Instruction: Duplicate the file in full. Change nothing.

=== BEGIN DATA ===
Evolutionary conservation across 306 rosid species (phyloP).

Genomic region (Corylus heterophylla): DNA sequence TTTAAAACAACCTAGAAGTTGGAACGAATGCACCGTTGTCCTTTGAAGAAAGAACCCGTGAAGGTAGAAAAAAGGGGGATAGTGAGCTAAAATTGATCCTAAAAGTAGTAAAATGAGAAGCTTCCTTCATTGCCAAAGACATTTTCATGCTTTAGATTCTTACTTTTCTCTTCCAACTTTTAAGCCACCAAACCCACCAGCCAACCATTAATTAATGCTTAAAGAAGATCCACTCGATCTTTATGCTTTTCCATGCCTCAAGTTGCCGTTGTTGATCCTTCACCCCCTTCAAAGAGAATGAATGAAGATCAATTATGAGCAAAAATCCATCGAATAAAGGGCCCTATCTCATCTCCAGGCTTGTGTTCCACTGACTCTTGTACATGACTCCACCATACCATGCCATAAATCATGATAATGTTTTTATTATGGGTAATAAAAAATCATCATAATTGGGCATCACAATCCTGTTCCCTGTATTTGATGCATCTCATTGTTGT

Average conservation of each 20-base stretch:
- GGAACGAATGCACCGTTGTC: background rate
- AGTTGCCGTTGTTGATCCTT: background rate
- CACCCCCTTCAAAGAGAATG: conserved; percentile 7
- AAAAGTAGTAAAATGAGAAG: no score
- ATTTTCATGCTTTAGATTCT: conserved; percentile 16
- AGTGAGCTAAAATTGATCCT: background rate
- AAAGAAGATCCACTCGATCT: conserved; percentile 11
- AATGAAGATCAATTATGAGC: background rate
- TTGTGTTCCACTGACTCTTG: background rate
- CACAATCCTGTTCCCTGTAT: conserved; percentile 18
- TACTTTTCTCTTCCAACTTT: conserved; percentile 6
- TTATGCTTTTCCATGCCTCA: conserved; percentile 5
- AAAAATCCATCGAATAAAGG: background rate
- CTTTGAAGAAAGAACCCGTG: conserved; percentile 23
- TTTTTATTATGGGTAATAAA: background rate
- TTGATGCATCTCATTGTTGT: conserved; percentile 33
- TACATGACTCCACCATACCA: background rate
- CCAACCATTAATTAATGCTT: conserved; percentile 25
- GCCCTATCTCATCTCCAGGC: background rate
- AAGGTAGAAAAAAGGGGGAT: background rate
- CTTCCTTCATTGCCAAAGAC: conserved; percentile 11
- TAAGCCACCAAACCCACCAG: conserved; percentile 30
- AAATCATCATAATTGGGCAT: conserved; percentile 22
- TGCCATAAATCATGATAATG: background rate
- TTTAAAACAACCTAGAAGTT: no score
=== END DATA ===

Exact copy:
Evolutionary conservation across 306 rosid species (phyloP).

Genomic region (Corylus heterophylla): DNA sequence TTTAAAACAACCTAGAAGTTGGAACGAATGCACCGTTGTCCTTTGAAGAAAGAACCCGTGAAGGTAGAAAAAAGGGGGATAGTGAGCTAAAATTGATCCTAAAAGTAGTAAAATGAGAAGCTTCCTTCATTGCCAAAGACATTTTCATGCTTTAGATTCTTACTTTTCTCTTCCAACTTTTAAGCCACCAAACCCACCAGCCAACCATTAATTAATGCTTAAAGAAGATCCACTCGATCTTTATGCTTTTCCATGCCTCAAGTTGCCGTTGTTGATCCTTCACCCCCTTCAAAGAGAATGAATGAAGATCAATTATGAGCAAAAATCCATCGAATAAAGGGCCCTATCTCATCTCCAGGCTTGTGTTCCACTGACTCTTGTACATGACTCCACCATACCATGCCATAAATCATGATAATGTTTTTATTATGGGTAATAAAAAATCATCATAATTGGGCATCACAATCCTGTTCCCTGTATTTGATGCATCTCATTGTTGT

Average conservation of each 20-base stretch:
- GGAACGAATGCACCGTTGTC: background rate
- AGTTGCCGTTGTTGATCCTT: background rate
- CACCCCCTTCAAAGAGAATG: conserved; percentile 7
- AAAAGTAGTAAAATGAGAAG: no score
- ATTTTCATGCTTTAGATTCT: conserved; percentile 16
- AGTGAGCTAAAATTGATCCT: background rate
- AAAGAAGATCCACTCGATCT: conserved; percentile 11
- AATGAAGATCAATTATGAGC: background rate
- TTGTGTTCCACTGACTCTTG: background rate
- CACAATCCTGTTCCCTGTAT: conserved; percentile 18
- TACTTTTCTCTTCCAACTTT: conserved; percentile 6
- TTATGCTTTTCCATGCCTCA: conserved; percentile 5
- AAAAATCCATCGAATAAAGG: background rate
- CTTTGAAGAAAGAACCCGTG: conserved; percentile 23
- TTTTTATTATGGGTAATAAA: background rate
- TTGATGCATCTCATTGTTGT: conserved; percentile 33
- TACATGACTCCACCATACCA: background rate
- CCAACCATTAATTAATGCTT: conserved; percentile 25
- GCCCTATCTCATCTCCAGGC: background rate
- AAGGTAGAAAAAAGGGGGAT: background rate
- CTTCCTTCATTGCCAAAGAC: conserved; percentile 11
- TAAGCCACCAAACCCACCAG: conserved; percentile 30
- AAATCATCATAATTGGGCAT: conserved; percentile 22
- TGCCATAAATCATGATAATG: background rate
- TTTAAAACAACCTAGAAGTT: no score